United States District Court, D. Colorado
LINDEN STUART, MELISSA STUART, BRUSKIN GIRLS, LLC, a Colorado limited liability company, and PRESENCE, LLC, a Colorado limited liability company, Plaintiffs,
COCORILLA, LTD., a Delaware corporation, Defendant.
Kristen L. Mix United States Magistrate Judge.
matter is before the Court on Defendant's Motion
to Dismiss For Lack of Subject Matter Jurisdiction Under FRCP
12(b)(1) and 12 U.S.C. § 1332 [#19] (the
“Motion”). Plaintiffs filed a Response [#23] in
opposition to the Motion, and Defendant filed a Reply [#24].
The Court has reviewed the Motion, the Response, the Reply,
the entire case file, and the applicable law, and is
sufficiently advised in the premises. For the reasons set
forth below, the Motion [#19] is
a start-up entity producing and selling coconut products,
sold a series of 7.5% Convertible Promissory Notes to fund
the further development of its business. Compl. [#1]
¶¶ 9-11. Plaintiffs Linden Stuart (“L.
Stuart”), Melissa Stuart (“M. Stuart”),
Bruskin Girls, LLC (“Bruskin”), and Presence, LLC
(“Presence”) entered into Subscription Agreements
with Defendant for Convertible Promissory Notes
(“Note(s)”) with principal and interest due and
payable by Defendant on March 31, 2018. Id. at 2-3.
Each Note provided that “in the case of a default in
the payment of any principal of or interest on the Note, the
Company will pay the Holder, such further amount as shall be
sufficient to cover the costs and expenses of collection,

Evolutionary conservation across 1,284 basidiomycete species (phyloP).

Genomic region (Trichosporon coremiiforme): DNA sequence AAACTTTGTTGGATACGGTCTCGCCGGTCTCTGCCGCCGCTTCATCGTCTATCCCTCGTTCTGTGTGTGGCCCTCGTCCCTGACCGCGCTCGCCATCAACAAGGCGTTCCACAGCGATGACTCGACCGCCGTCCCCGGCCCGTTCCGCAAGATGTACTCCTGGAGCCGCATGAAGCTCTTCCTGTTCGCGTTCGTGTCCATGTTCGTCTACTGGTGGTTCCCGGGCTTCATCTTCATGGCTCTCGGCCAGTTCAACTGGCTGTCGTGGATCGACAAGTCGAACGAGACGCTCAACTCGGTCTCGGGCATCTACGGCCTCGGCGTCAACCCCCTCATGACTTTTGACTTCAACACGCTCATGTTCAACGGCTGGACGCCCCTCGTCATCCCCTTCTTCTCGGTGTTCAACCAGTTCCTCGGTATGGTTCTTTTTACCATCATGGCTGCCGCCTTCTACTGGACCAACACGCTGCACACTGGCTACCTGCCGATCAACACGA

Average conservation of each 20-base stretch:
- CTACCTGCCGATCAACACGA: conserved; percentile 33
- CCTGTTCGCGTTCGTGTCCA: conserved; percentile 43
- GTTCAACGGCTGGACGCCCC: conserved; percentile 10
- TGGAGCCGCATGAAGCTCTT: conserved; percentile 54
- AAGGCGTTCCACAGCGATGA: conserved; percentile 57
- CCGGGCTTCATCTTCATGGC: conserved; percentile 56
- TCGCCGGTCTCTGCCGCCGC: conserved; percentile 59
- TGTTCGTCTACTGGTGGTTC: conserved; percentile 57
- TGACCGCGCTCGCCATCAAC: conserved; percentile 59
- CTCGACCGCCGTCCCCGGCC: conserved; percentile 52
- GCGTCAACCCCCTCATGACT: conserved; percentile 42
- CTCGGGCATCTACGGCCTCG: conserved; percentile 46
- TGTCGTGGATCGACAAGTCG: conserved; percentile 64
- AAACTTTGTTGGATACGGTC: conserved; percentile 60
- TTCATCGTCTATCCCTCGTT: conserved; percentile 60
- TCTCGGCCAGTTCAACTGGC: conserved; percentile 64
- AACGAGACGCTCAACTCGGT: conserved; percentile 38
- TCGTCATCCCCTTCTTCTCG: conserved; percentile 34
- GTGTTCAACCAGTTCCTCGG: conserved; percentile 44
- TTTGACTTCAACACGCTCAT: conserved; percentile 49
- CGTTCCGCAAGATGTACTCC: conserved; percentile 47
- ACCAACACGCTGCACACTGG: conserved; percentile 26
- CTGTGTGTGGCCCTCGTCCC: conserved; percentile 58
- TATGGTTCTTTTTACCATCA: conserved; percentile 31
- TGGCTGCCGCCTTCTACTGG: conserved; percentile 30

including, without limitation, reasonable attorneys'
fees, expense and disbursements.” See, e.g.,
Pls.' Attach. 1, Stuart Note [#23-1] at
specifically, Plaintiffs L. Stuart and M. Stuart entered into
a Subscription Agreement with Defendant pursuant to which
they purchased a $50, 000 Convertible Promissory Note, with a
7.5% interest rate, dated March 10, 2016, and due and payable
on March 31, 2018 (the “Stuart Note”).
Compl. [#1] ¶ 12; Stuart Note [#23-1]
at 1. Plaintiffs allege that $8, 353.99 of contractual
interest had accrued on the Stuart Note by March 31, 2018.
Compl. [#1] ¶ 20. Plaintiff Bruskin entered into a
Subscription Agreement pursuant to which it purchased a $12,
500 Convertible Promissory Note, with a 7.5% interest rate,
dated April 8, 2016, and due and payable on March 31, 2018
(the “Bruskin Note”). Compl. [#1] ¶
13; Pls.' Attach. 2, Bruskin Note [#23-2] at 8.
Plaintiff Presence entered into a Subscription Agreement
pursuant to which it purchased a $15, 000 Convertible